"In this case then the house is still a character, but it is one that watches."
Guillermo del Toro's latest genre opus is Crimson Peak, a linear, universal-themed film at its Gothic, gory core, that encapsulates grand themes of love, madness, murder, and the entwining of all three. And it wouldn't be a del Toro production if there wasn't an unnatural dimension, with some eerie, shuddering ghosts haunting the life of Edith Cushing (Mia Wasikowska), the American bride of British landed gentleman Sir Thomas Sharpe (Tom Hiddleston), who travels to the Moors to live in the dark, dilapidated mansion of Allerdale Hall with Sharpe and Sharpe's cold sister Lucille (Jessica Chastain). There are so many tropes emblematic of Gothic literature here - the brooding romance, the secrets hidden behind closed doors, the skeletons rattling in the closet - that lend the film a vintage feel, and which combined with lurid lashings of red and the presence of cleaver-slain ghouls in the bathtub evoke the lurid horror stylings of Roger Corman and Mario Bava.
"I was influenced by [famed Hammer Films director] Terence Fisher, I love his camerawork, and the colour saturation of Bava," del Toro asserts. "I wanted to make the movie have a classic, lavish Hollywood production from before these guys though, because the gothic romance becomes a B-movie in the '50s and '60s, and I wanted to hark back to before then when they were doing Jane Eyre or Dragonwyck with Vincent Price. But the rest of the influences remain literary, like Ann Radcliffe and Jane Austen's Northanger Abbey."
"That ideal of [artist René] Magritte's This Is Not A Pipe … It needs to look like a pipe, 100%, but then you subvert it in very small ways."
It has been a predilection of del Toro's throughout his film career to deify the fantastical and demonise the human, something that again harks back to the likes of Frankenstein (there are explicit references to Mary Shelley's classic throughout). It also rears its head in Crimson Peak, but del Toro's aim is to present such themes in a newly creative light, thus making the statement striking once more.
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"What I try to do with every movie, be it Pacific Rim or The Devil's Backbone, is that ideal of [artist René] Magritte's This Is Not A Pipe. It needs to look like a pipe, 100%, but then you subvert it in very small ways. The fairy tale structure and Gothic romance is very similar. If you think Jane Eyre, it becomes Rebecca, easily. If you think Dragonwyck, if you think even The Secret Garden - very similar to the fairy tale structure: innocent woman falls in love or is taken to a dark brooding Byronic figure, linked to a place that could or could not be haunted but is definitely hiding a secret that no one talks about, which the woman discovers.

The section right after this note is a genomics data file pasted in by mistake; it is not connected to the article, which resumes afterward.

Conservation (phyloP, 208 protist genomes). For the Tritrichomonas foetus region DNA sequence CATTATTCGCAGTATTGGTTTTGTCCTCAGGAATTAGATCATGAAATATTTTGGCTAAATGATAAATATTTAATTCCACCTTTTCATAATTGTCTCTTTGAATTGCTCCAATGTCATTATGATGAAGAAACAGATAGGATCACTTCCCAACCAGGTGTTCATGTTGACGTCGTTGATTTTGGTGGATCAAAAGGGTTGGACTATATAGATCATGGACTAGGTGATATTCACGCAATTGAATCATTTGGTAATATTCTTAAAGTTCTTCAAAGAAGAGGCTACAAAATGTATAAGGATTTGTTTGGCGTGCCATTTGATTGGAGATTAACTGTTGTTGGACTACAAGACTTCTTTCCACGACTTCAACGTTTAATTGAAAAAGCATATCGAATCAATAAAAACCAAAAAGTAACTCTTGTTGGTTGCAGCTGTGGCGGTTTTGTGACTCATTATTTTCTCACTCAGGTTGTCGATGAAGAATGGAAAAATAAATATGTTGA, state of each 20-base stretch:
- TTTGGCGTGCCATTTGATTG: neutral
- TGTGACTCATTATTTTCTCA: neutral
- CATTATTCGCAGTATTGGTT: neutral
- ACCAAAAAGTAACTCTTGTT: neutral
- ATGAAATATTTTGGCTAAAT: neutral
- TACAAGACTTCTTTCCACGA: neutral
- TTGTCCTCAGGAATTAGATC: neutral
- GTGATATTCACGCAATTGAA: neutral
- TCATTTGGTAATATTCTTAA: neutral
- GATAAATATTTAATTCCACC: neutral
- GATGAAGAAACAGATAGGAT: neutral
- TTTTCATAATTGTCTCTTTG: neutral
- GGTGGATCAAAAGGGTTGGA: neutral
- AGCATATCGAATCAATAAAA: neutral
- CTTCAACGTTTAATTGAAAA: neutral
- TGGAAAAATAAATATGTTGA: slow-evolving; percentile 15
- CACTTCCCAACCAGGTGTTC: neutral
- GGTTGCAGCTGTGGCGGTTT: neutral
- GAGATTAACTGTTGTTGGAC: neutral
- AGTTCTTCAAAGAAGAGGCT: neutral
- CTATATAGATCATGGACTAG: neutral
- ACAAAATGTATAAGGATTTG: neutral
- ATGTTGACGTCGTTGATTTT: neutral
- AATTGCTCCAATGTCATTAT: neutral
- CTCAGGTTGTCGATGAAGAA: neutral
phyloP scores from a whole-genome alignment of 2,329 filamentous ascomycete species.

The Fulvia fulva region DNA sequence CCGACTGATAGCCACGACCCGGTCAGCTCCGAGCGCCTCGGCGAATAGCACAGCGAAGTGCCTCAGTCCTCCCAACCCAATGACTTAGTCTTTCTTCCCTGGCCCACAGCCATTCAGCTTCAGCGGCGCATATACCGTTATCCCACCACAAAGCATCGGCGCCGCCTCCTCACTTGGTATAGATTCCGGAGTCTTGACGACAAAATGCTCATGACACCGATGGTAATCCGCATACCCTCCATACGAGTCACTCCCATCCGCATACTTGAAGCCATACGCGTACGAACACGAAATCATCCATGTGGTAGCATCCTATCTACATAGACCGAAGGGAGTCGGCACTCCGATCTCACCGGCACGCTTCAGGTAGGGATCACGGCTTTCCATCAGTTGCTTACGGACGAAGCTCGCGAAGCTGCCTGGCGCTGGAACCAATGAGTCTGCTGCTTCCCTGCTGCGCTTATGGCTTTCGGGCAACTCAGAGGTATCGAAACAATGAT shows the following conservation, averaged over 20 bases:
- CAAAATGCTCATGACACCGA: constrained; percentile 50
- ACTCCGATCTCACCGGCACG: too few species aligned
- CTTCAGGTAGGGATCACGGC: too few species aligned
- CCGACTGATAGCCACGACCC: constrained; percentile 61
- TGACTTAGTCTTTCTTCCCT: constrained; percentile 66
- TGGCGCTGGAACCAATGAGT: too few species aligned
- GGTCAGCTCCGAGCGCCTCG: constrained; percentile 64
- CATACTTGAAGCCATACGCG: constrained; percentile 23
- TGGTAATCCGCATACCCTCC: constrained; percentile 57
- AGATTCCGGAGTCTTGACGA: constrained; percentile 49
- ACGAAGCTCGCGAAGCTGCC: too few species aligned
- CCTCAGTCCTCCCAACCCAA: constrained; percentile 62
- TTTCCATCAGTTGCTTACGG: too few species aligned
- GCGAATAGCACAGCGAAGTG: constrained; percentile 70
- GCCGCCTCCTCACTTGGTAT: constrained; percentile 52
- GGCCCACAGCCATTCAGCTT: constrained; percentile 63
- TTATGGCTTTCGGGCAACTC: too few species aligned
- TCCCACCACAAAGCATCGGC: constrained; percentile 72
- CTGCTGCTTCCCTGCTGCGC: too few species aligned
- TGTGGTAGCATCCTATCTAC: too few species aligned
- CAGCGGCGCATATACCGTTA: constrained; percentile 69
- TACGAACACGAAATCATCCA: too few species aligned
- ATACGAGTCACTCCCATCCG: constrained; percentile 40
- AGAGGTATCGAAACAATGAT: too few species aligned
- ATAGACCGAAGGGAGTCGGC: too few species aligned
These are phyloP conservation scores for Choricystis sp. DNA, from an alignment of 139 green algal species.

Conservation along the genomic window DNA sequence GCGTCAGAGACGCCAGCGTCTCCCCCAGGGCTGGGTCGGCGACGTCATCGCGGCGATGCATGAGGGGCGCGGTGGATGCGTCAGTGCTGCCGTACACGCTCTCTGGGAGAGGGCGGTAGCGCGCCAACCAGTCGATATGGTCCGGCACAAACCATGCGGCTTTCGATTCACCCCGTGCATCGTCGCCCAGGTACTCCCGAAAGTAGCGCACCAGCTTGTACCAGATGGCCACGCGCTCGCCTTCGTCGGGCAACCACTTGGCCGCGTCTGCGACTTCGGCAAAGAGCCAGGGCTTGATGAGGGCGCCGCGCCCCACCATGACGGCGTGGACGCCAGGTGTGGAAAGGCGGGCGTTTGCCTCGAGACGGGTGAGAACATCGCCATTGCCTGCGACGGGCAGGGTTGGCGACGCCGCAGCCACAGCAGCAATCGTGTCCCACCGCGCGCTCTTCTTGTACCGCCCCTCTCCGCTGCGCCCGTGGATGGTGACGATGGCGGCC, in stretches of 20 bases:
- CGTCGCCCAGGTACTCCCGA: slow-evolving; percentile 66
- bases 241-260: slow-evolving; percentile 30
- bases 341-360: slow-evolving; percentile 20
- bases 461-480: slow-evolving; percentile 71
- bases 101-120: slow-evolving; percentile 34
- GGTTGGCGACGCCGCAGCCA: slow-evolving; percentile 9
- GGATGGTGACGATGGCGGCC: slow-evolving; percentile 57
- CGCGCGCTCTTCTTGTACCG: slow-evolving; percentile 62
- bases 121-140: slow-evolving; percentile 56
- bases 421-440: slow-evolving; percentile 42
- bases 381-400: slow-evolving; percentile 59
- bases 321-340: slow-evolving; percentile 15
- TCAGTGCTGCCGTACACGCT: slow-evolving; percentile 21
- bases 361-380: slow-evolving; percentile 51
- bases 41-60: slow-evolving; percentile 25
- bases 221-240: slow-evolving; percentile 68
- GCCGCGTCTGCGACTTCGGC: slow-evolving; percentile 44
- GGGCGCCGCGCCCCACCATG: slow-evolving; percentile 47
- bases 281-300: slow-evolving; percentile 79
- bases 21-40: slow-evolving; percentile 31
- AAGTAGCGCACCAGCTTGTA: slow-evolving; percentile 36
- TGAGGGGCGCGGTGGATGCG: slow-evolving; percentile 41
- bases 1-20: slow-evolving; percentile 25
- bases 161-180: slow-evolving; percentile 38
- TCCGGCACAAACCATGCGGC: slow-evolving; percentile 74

"Within that linear structure, you fracture many of those lines," he continues. "It becomes more a female-centric story; you make every male rescuer useless; you fracture the sanctity of the heroine by showing her have sex with the Byronic figure in a powerful moment of renewal for them both. You take the ghosts and instead of making them progressively scarier, you make them reveal themselves as almost benign; you take the villains and you make them more human as the movie goes on. So just like I tried to fracture the fairy tale in Pan's Labyrinth, I attempted the same here."
Even in post-production del Toro continued to play with the genre, with the feature of jump scares, soaring orchestral soundscapes and iris wipes placed strategically in the front half of the film, before giving way to other tricks of the editing palette.
"The trick I committed to, right or wrong, is that we opened with a very eerie scene that happened to my mother, seeing the ghost of her grandmother when she was a child, exactly as it is in the movie. That moment is quiet, but its effect completely shocked us when we were shooting it. When I went through the screenplay with Alfonso Cuarón he said if the film is going to ride on misdirection, then the mother has to be frightening. So we started with calculated jump scares, then we change the scares as it becomes more character-driven."
As gloriously brooding and smouldering as the cast may be, the true trump card is the set design. Allerdale Hall is an atmospheric, decaying, corporeal setting, its multi-tiered construction hiding a myriad of baroque and unsettling details. The mansion itself is built on uniquely blood-red clay; we see the viscous earth begin to ooze between the cracks, stain pinafore dresses, and bleed through the snow in winter, hence the film's title (and again touches on literary classics like The Fall Of The House Of Usher). Del Toro is swift to break away from the house as character cliche, however.
"If you are doing a haunted house movie then the house is sentient, evil. In a Gothic romance the building is an extrapolation of a spiritual state. In this case then the house is still a character, but it is one that watches. One of the things we do with Crimson Peak is that when Lucille gets tense, the house breathes and the fireplace roars. Jessica plays Lucille as incredibly suffocating. She too is in love, but unlike Edith she is suffocating. With Rebecca you have Mrs Danvers linked to Manderley; here Lucille is Allerdale Hall."